Submitted to: Plant Disease Management Reports
Publication Type: Research Notes
Publication Acceptance Date: 2/1/2015
Publication Date: 5/1/2015
Citation: Kousik, C.S., Ikerd, J.L. 2015. Evaluation of fungicide rotations and MELCAST for management of Phytophthora fruit rot of watermelon, 2014. Plant Disease Management Reports. 8:V077. (Research Report)
Interpretive Summary: N/A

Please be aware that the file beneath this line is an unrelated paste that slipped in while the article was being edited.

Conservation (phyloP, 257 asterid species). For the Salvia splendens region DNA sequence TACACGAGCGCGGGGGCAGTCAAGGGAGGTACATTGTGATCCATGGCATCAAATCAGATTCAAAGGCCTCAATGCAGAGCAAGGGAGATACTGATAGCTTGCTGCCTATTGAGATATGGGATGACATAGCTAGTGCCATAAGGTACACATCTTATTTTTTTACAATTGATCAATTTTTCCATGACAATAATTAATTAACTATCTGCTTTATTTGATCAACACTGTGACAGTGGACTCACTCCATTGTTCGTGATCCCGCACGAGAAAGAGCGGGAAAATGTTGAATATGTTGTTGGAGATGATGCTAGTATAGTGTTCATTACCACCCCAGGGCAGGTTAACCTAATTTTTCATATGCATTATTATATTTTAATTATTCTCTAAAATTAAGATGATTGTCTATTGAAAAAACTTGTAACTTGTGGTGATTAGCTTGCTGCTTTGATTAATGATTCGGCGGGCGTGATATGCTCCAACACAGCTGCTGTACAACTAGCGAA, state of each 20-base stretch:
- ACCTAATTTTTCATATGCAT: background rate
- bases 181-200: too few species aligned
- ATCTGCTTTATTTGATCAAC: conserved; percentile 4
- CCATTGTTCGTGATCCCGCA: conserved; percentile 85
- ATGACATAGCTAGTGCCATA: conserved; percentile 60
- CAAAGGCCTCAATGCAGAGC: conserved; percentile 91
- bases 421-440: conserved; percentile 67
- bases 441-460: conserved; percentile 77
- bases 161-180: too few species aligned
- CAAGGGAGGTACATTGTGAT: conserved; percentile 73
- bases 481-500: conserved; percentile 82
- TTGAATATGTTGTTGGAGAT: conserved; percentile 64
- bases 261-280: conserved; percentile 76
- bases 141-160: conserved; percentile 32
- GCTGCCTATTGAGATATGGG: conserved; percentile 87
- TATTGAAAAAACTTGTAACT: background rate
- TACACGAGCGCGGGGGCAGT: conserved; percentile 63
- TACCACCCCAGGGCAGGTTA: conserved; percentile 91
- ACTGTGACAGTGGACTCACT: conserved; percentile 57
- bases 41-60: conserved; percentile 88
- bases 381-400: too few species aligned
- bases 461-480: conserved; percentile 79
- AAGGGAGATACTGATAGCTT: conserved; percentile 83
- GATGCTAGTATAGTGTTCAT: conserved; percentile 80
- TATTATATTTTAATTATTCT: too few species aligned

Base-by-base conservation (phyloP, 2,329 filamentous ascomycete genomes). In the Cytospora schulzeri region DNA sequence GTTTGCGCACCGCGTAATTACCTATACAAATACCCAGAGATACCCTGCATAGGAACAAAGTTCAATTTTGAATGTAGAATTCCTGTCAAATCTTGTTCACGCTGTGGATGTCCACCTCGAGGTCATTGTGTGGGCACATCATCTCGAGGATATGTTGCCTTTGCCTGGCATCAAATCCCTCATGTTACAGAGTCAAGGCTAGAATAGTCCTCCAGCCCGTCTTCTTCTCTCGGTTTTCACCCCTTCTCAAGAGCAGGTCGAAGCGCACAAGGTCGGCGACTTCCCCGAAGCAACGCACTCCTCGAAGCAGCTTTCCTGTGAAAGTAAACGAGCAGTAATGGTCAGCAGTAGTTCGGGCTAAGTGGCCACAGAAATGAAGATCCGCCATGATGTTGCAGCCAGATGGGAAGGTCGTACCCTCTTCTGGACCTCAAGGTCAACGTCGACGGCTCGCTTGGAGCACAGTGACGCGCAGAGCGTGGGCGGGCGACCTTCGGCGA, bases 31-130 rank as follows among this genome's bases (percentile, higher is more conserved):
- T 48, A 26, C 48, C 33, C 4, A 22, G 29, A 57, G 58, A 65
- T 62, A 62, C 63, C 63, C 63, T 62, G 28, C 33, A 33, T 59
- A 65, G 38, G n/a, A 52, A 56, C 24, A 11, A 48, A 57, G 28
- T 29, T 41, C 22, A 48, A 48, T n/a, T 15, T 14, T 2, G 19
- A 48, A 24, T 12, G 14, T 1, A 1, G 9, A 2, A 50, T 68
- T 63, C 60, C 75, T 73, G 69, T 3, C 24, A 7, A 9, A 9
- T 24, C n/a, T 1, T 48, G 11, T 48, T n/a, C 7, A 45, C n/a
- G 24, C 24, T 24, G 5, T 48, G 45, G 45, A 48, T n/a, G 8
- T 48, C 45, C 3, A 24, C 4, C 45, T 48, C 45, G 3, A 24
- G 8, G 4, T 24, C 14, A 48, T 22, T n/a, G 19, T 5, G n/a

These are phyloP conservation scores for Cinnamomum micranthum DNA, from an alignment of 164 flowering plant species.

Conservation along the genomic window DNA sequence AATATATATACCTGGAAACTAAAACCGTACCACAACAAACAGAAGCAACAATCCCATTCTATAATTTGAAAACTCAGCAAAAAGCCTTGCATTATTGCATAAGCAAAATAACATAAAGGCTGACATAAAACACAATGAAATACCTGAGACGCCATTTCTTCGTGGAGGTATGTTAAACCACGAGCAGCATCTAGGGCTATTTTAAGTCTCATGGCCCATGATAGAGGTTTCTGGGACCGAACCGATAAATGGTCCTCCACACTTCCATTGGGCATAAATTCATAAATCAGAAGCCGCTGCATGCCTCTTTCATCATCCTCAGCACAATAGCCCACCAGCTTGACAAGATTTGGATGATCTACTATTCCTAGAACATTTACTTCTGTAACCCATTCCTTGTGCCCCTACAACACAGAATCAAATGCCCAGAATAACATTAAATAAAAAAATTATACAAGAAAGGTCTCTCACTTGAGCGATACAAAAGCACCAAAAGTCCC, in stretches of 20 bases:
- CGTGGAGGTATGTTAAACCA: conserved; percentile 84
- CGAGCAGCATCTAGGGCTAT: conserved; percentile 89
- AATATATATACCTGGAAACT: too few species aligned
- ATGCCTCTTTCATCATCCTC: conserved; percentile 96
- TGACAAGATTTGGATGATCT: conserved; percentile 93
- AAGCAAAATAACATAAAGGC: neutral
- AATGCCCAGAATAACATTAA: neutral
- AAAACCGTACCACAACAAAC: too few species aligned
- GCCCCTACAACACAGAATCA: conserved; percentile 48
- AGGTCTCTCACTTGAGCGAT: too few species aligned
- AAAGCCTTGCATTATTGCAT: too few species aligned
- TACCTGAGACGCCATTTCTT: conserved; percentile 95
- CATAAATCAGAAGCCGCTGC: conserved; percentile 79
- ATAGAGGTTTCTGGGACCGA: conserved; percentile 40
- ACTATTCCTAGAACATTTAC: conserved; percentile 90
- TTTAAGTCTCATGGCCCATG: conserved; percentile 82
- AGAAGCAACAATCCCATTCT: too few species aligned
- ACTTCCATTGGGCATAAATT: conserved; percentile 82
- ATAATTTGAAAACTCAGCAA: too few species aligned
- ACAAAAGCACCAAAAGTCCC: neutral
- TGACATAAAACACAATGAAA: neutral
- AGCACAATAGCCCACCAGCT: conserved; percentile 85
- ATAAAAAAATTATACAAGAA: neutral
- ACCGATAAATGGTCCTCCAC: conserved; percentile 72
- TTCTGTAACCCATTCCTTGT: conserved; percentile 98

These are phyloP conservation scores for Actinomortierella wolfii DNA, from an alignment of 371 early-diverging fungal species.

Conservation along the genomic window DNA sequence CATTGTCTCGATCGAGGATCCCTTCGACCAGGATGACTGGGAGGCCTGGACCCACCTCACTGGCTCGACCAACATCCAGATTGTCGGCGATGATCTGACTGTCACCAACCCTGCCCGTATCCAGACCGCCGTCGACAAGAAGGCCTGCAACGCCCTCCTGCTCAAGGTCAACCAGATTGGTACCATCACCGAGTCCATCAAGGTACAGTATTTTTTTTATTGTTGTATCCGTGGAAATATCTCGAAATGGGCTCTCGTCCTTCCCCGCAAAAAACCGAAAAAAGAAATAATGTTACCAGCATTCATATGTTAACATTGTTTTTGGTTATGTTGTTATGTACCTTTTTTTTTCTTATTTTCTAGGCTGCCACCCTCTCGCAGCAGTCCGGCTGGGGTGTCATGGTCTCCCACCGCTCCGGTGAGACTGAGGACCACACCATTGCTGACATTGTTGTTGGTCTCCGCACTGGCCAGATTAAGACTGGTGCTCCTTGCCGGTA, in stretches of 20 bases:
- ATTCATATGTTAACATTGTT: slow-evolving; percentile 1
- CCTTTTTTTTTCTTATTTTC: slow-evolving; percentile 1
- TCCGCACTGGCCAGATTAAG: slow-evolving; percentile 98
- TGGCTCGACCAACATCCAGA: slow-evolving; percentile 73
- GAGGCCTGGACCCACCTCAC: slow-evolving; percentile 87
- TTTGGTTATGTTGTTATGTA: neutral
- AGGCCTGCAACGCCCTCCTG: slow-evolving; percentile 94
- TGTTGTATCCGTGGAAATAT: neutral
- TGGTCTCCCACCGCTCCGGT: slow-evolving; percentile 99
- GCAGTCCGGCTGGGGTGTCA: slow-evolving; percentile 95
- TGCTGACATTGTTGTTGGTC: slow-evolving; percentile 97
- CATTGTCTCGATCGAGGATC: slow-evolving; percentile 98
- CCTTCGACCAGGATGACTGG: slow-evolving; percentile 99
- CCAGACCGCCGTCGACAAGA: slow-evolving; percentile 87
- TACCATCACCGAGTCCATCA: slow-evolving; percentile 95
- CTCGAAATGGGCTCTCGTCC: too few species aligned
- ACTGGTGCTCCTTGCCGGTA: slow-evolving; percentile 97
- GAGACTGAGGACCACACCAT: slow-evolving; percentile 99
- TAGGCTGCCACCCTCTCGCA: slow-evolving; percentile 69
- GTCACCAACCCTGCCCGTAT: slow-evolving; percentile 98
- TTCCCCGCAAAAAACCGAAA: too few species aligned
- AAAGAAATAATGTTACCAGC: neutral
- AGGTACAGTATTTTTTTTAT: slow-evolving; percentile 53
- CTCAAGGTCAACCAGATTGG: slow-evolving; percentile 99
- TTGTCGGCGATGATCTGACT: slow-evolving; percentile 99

Technical Abstract: The experiment was conducted at the U.S. Vegetable Laboratory farm in Charleston, SC. The soil was Yonges loamy fine sand, and for the past 5 years, the field has been infested with Phytophthora capsici. The experimental design was a randomized complete block with four replications. Four-week-old seedlings of the seedless watermelon cultivar ‘Wonder’ growing in 50-cell jiffy trays were transplanted on 11 June 2014 onto 18-in wide raised beds; plants of the diploid variety Mickey Lee were planted after every third Wonder plant (75:25 ratio) to serve as the pollenizer; and beds were spaced 15-ft apart and covered with silver plastic mulch. Plots were a single row of 12 plants spaced 18-in. apart with 12-ft spacing between plots. Plants were irrigated, as needed, using drip irrigation. After bedding, but before planting the row, middles were sprayed with Roundup Pro (1 pt/A) and Strategy (2 pt/A) for weed management and the weeds between beds were controlled during the season with spot applications of Roundup and hand cultivation. Fungicide treatments were applied using a CO2 pressurized backpack sprayer equipped with 3 nozzles (flat fan, Teejet 8002VS) spaced 19-in apart on a hand-held boom calibrated to deliver 31 gal/A. The first fungicide application was made on 17 July 2014, when most of the watermelon fruit were about 2.5-in. in diameter. Subsequent applications of all fungicide treatments were made weekly on 24, 31 July and 7, 14 August 2014 for a total of five applications. Mefenoxam sensitive and insensitive isolates of P. capsici were grown separately on rice grains soaked in V8 juice in Mason jars. Plots were inoculated with a mixture of isolates by scattering equal amounts of infested rice grains in the plots on 29 July 2014. Total numbers of fruit and the numbers of rotted fruit in each plot were monitored throughout the season and final ratings recorded on 18 August 2014 was used to calculate fruit rot incidence. Percent fruit rot data from the field were arcsine transformed and analyzed using the proc general linear model procedure of SAS and means were separated using the Fisher’s Protected least significant difference test (a=0.05). Total rainfall from start of sprays to final rating was 11.41 inches with 17 rainy days and average temperature was 79.6 °F. Significant fruit rot (91%) was observed in the non-treated control plots. Significant differences (P=<0.0001) were observed among the fungicide treatments. All the fungicide rotation schemes significantly reduced fruit rot compared to the non-treated control. The standard fungicide treatment of Ridomil Gold was not as effective as some of the other treatments because of the presence of insensitive strains in the field. MELCAST indicated no spray on 31 July 2014, however it did suggest a spray on 1 Aug 2014. However, we could not get back into the field till 7 Aug 2014, due to difficult conditions for spray treatment. Despite one less spray, the MELCAST scheduled treatments were not significantly different from the other effective fungicide rotations for managing fruit rot. Zampro alternated with QGU-42, or Revus with Presidio were effective in managing fruit rot. The rotation scheme of two sprays of QGU-42 (17 Jul, 14 Aug) and one of Presidio (31 Jul) was not significantly different from other schemes, despite two less sprays. No phytotoxicity was observed on the plant foliage in this experiment.